Author + information
- Ayaka Endo, MD∗ (, )
- Atsushi Mizuno, MD,
- Shun Kohsaka, MD and
- Kentaro Ejiri, MD
- ↵∗Division of Cardiology, Department of Internal Medicine, Saiseikai Central Hospital, 1-4-7 Mita Minato-ku, Tokyo 108-0073, Japan
We read with great interest the paper by Mylotte et al. (1) in JACC: Cardiovascular Interventions, which reports the efficacy of multivessel primary percutaneous coronary intervention (MV-PCI) and compares it with that of culprit-only PCI in patients with ST-segment elevation myocardial infarction presenting with cardiogenic shock and resuscitated cardiac arrest. The investigators suggested that complete up-front revascularization with MV-PCI has the potential to improve outcomes in critically ill patients. However, a few issues regarding the interpretation of their data come to mind.
The study is limited by an obvious patient selection bias. Because the study was a retrospective analysis of prospectively collected data, all decisions regarding the PCI were solely at the discretion of the treating physician. The lesional and procedural factors such as lesion difficulty (included the infarct-related artery [IRA] and non-IRA), expected procedure time, and operator's skill level have the potential to influence the results. For example, anatomically, the MV-PCI group may have included “PCI-favorable” cases, and this may have led to a better patient outcome compared with that for the culprit-only PCI group. Obviously, the patients with complex “PCI-unfavorable” lesions have a worse prognosis compared with that of patients with simple lesions (2). In the present study, the lesion complexity of the IRA and non-IRA between the 2 groups was not clear. Adjustment with variables that reflect lesion complexity (e.g., the prevalence of type-C or chronic total occlusion lesions) might be helpful (3). Additionally, the differences in the devices that were used for intervention during the more than 10-year period (1998 to 2010) may have affected the outcomes. These differences may have occurred because of various factors, including improvements in guidewire flexibility and the stent delivery system. It may be helpful to determine whether the favorable outcome in the MV-PCI group compared with that in the culprit-only PCI group was consistent during the time of the study. We believe that the clarification of these 2 points would further assist in validating this important study.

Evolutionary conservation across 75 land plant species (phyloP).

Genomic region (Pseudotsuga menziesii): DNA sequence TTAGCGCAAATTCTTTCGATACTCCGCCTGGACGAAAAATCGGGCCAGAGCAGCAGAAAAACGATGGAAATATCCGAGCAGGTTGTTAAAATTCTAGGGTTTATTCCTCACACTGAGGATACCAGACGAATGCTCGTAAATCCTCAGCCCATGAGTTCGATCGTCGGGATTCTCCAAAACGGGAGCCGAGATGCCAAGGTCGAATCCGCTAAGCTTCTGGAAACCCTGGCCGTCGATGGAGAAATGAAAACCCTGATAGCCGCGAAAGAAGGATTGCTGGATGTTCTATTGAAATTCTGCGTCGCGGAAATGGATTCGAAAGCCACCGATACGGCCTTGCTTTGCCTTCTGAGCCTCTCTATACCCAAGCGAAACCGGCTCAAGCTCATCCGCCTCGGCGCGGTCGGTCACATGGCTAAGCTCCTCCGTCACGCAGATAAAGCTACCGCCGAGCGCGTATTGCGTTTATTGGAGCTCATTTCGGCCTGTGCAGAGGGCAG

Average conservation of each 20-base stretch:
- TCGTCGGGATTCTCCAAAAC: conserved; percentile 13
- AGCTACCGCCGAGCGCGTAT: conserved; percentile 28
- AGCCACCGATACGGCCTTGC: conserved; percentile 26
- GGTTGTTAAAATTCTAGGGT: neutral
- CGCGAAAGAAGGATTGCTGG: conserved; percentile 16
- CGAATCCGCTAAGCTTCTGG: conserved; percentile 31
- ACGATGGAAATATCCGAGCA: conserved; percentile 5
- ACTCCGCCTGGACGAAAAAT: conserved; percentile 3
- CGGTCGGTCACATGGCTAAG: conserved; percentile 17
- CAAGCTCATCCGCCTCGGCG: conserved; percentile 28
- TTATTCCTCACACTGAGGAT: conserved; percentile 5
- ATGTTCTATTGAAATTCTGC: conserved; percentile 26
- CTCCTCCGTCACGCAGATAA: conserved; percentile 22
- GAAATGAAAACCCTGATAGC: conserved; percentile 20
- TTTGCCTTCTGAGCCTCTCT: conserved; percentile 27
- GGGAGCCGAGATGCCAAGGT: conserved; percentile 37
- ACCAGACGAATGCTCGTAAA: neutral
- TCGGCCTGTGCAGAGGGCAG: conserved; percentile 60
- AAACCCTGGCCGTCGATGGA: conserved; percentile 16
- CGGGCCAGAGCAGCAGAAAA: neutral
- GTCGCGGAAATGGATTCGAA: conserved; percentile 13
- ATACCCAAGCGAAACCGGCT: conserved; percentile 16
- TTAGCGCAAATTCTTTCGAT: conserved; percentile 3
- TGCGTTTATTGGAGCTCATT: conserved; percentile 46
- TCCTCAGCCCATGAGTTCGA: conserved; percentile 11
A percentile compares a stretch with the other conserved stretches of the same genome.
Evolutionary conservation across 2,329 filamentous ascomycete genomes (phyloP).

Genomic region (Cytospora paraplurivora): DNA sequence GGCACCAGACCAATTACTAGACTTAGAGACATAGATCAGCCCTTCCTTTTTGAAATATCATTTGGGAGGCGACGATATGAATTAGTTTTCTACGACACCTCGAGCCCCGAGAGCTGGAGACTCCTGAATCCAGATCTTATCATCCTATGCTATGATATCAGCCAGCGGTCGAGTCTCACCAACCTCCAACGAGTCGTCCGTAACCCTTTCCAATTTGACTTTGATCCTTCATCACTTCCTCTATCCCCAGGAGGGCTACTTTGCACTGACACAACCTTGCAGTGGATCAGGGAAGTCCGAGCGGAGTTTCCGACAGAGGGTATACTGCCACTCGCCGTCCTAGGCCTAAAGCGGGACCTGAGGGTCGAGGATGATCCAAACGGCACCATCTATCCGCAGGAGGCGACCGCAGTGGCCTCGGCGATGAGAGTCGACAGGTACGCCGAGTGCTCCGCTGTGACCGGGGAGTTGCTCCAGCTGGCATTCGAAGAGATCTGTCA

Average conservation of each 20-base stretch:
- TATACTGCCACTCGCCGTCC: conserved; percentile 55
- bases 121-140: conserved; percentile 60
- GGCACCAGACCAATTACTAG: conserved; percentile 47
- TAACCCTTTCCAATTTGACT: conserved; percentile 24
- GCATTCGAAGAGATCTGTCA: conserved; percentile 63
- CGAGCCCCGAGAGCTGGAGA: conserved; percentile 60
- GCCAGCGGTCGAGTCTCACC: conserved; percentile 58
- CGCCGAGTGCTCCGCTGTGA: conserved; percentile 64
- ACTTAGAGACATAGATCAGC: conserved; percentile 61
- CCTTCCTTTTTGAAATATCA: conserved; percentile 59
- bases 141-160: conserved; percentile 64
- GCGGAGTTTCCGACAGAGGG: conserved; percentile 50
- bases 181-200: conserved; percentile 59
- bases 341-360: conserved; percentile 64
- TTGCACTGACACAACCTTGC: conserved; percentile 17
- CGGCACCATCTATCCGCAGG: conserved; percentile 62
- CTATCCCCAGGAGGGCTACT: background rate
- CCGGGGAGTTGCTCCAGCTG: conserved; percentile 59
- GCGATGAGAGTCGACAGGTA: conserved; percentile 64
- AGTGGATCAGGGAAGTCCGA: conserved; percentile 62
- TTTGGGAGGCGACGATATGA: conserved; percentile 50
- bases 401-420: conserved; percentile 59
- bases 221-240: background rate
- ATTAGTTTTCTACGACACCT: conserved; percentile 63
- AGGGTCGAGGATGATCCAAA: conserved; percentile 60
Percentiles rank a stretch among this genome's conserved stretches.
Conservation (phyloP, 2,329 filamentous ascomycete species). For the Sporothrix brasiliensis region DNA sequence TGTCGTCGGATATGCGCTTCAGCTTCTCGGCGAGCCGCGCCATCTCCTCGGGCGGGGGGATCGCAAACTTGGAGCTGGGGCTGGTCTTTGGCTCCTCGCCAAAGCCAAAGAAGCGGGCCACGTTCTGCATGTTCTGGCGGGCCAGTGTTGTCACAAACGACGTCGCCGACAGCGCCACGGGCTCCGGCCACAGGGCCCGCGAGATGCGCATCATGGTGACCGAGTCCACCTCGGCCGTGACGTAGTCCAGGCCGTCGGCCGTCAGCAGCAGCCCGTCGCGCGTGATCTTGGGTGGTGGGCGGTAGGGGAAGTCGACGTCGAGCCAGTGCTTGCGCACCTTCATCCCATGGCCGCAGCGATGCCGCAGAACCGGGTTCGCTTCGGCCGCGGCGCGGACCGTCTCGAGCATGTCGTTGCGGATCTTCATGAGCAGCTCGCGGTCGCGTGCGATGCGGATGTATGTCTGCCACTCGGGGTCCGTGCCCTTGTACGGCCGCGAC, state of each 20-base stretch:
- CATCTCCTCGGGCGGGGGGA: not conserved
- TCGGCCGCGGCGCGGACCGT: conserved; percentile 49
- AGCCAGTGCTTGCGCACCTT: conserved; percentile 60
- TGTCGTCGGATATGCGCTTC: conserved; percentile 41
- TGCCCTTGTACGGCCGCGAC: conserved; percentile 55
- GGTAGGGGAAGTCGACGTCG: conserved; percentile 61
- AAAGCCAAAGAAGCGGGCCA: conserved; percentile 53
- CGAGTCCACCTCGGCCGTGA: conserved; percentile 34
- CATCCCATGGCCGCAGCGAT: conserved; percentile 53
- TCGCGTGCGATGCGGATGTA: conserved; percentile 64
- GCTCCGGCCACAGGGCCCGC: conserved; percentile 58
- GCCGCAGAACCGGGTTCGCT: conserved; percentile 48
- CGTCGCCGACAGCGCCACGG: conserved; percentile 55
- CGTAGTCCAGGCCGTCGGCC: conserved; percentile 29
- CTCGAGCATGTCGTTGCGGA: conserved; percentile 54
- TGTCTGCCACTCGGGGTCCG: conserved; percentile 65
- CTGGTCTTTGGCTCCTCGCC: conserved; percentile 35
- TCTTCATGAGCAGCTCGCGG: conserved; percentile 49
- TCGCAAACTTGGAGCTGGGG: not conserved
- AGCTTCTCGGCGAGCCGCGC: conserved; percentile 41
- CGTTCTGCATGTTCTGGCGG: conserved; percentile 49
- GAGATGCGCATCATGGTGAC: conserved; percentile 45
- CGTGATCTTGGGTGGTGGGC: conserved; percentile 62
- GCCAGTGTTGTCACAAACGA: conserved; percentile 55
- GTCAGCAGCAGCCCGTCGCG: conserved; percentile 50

- American College of Cardiology Foundation